Friday, October 3, 2003

On campus


Xavier board of trustees adds five new members

[IMAGE] Marvin Bailey of Middletown, a junior art major at Northern Kentucky University, works on a still life using mannequins as models in a drawing class.
(Patrick Reddy photo)
| ZOOM |
XAVIER - Five new members have been appointed to Xavier University's board of trustees, each for a three-year term. The new members:

Rosa E. Blackwell, deputy superintendent of Cincinnati Public Schools. She serves as the superintendent's chief strategic adviser and focuses on major reform efforts across the district.

Sylvia Hendon, the presiding and administrative judge of Hamilton County Juvenile Court, also serves on the Ohio Criminal Sentencing Commission.

Donald P. Klekamp is a Xavier graduate and a senior partner in the law firm Keating, Muething & Klekamp.

Gregory N. P. Konz, S.J. is assistant dean of the College of Business Administration and co-director of the Kohler Center for Entrepreneurship at Marquette University.

Daniel M. Murphy has owned The Marketing Alliance, a Delhi Township business coaching company, since 1992. Its goal is to help entrepreneurs have strong businesses and more balanced lives.

Symposium examines racial preferences

READER PANELS
To better understand the issues and challenges associated with classrooms and schools in Greater Cincinnati, The Enquirer is bringing together readers to discuss education-related issues. We are forming panels of teachers, parents and students who will meet occasionally on a weekday evening.

To participate, send your name, home address, e-mail address, school and daytime phone number by Sunday to Cindy Kranz, 312 Elm St., Cincinnati 45202; fax 768-8340; e-mail ckranz@enquirer.com.

U. of CINCINNATI
- Members of the legal teams that argued both sides of the landmark U.S. Supreme Court case on racial preferences will, for the first time, discuss their positions and the future of the practice in the United States at the Law, Ethics, and Affirmative Action symposium.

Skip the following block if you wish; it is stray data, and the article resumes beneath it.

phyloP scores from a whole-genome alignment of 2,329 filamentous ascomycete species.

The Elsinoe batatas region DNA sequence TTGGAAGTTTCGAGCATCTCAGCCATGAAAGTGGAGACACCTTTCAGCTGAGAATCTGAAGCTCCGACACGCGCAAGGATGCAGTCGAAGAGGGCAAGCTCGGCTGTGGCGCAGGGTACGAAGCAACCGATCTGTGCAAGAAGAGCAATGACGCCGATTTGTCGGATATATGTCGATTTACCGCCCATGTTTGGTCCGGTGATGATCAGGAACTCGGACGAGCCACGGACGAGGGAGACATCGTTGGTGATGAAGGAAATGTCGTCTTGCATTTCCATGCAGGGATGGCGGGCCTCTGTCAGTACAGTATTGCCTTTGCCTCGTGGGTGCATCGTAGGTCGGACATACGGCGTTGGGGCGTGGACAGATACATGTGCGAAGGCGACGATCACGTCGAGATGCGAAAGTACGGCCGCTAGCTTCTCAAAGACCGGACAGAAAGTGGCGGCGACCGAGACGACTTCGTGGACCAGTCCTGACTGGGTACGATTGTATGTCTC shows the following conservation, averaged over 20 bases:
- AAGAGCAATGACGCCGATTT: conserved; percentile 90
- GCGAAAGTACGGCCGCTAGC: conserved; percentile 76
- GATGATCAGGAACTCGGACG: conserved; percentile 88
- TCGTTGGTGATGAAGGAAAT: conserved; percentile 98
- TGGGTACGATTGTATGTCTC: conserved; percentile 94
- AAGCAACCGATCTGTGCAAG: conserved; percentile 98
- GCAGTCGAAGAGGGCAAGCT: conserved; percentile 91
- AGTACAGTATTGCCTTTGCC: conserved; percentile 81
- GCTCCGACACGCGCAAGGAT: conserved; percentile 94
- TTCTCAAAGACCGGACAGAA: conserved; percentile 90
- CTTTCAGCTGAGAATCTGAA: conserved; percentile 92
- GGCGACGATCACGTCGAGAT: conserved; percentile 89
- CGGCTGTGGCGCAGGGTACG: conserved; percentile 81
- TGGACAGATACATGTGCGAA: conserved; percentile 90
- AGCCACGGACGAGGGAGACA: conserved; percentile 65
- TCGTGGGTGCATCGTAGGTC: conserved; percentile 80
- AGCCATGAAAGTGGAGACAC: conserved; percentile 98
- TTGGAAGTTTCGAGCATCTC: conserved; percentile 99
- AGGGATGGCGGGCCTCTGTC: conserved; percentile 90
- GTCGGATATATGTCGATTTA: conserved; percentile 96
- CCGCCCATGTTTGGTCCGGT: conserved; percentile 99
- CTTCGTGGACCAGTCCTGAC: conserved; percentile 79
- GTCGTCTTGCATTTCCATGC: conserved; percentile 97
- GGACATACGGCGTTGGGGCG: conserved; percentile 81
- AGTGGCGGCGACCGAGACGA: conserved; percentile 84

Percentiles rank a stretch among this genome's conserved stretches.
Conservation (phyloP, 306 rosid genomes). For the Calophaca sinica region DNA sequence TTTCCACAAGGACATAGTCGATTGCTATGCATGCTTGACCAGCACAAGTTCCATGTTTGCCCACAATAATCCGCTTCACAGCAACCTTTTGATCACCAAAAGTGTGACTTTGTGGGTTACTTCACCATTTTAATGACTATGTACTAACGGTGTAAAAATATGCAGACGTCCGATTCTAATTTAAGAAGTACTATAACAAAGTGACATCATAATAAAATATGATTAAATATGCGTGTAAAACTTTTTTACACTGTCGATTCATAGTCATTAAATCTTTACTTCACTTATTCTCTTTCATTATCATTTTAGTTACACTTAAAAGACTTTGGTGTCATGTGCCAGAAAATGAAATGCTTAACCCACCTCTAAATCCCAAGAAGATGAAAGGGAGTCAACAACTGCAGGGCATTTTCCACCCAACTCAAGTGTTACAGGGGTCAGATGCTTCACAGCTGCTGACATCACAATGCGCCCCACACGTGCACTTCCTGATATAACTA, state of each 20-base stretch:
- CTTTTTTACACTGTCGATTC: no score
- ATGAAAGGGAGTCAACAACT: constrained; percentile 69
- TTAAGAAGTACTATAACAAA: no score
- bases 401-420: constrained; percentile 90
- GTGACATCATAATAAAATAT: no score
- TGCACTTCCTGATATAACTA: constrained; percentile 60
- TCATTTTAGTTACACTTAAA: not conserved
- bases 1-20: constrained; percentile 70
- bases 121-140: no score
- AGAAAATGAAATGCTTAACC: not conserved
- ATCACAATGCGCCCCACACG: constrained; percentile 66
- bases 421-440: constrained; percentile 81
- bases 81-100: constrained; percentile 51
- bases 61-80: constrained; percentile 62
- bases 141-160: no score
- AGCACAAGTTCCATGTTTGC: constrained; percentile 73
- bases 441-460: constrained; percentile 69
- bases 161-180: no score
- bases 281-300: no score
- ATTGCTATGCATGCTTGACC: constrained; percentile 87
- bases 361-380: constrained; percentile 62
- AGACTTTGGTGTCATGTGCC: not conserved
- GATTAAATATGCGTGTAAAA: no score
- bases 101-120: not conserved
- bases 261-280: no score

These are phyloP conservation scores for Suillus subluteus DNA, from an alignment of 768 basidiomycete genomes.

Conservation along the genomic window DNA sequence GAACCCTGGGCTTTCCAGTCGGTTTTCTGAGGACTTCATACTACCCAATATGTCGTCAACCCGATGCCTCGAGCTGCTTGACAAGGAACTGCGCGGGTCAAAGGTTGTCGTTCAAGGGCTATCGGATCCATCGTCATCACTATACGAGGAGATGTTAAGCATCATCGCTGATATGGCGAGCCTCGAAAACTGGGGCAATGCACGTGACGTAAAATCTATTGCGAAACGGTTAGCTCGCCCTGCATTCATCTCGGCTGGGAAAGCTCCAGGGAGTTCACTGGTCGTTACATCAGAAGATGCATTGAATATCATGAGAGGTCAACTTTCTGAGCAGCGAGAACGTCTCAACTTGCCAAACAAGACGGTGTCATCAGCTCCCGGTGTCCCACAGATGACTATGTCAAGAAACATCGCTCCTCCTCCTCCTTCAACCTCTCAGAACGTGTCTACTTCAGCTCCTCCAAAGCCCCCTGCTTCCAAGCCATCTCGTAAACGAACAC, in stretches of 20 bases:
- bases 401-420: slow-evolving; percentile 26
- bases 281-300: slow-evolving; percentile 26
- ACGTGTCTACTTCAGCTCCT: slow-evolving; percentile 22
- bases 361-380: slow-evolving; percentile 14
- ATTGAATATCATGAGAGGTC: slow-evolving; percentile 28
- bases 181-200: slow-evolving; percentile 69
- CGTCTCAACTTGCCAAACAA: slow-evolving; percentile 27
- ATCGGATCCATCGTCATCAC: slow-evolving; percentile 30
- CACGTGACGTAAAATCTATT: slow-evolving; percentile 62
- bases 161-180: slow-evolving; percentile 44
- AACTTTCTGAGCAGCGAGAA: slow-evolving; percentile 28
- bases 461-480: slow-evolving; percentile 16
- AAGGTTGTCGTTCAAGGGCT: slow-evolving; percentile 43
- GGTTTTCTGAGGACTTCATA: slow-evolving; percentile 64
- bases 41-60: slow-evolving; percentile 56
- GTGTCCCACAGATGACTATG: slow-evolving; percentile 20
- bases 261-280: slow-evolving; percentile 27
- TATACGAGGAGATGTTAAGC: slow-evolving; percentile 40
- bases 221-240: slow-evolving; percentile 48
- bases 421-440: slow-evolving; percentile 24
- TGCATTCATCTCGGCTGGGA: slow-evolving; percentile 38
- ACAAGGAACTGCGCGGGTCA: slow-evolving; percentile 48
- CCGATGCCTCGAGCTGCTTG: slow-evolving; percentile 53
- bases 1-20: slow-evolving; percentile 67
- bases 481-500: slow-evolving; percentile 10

The University of Cincinnati College of Law will host the symposium 9 a.m.-noon Tuesday.

Panelists include Kirk Kolbo, who argued against racial preferences, and Marvin Krislov, who led the University of Michigan's legal team, which defended the school's undergraduate and law school racial preferences policies.

Ronald Dworkin, a scholar who has published extensively on racial policies, will be the keynote speaker.

The event is free to the public.

Mount offers college workshop

MOUNT ST. JOSEPH - Learning-disabled students and their parents are invited to a college planning night 7-9 p.m. Nov. 12 at the College of Mount St. Joseph.

The workshop will offer information about when preparation for college should start, what parents should know about the college search process for students with specific learning disabilities and what accommodations colleges offer.

For registration, call (513) 244-4623 or (513) 244-4531 or visit www.msj.com.

NKU professor receives award

Northern Kentucky U. - James A. Ramage, regents professor of history at Northern Kentucky University, has been selected by the Kentucky Advocates for Higher Education as its 2003 Acorn Award recipient.

The award is presented every year to the Kentucky professor who shows commitment to students and excellence in service. Award winners must be full-time faculty members at accredited colleges and universities in the commonwealth.

Ramage received a $5,000 honorarium and a plaque.

Thomas More to host debate

THOMAS MORE - The first-year seminar and philosophy programs at Thomas More College are planning a debate and discussion on U.S. foreign policy 7 p.m. Tuesday in Holbrook Student Center.

The public is invited to attend the discussion, which will focus on two issues: pre-emptive force and the obligation of the United States in non-military issues such as AIDS.

The event is part of a series of discussions in a nationwide effort called The People Speak: America Debates Its Role in the World. For information, call (859) 344-3387.

- Kristina Goetz

E-mail kgoetz@enquirer.com




TOP STORIES
Police shut down crime ring
For sale, dream house, $11.9M
Stadium deal got worse
Woman: Priest molested me, too
21 men join lawsuit against accused priest
Newport's submarine gets OK in defense bill
Lewis and Clark come alive at Kentucky's Big Bone Lick

IN THE TRISTATE
Fire safety fairs open this week
Police union can't withdraw
Ex-mayors: City on wrong path
Grant aims to curb smoking
On campus
Regional Report

ENQUIRER COLUMNISTS
Crowley: Race is on for N.Ky outdoor shopping complex
Downs: Small, quaint, relaxing place lures coffee aficionados
Howard: Good Things Happening

BUTLER, WARREN, CLERMONT
Antique car show is area classic
Fatal wreck results in jail
Wavy flag leads to lawsuit

OBITUARIES
Charles Hawley ran ink manufacturer
Ellen Thompson, 96, had deep Ohio roots
Kentucky Obituaries

OHIO
Fingerhut redefines 'underdog'
Cause of fatal silo blast could take days to find
Ohio Moments

KENTUCKY
Copter takes man to hospital after fall
Accused EMT trainee fired after visiting teen
The Enquirer wants to know what you think
Watergate reporter, TV host air views
Conner guilty of mail fraud
Pharmacy board opposes splitting pills to save dollars for Medicaid
Kentucky to do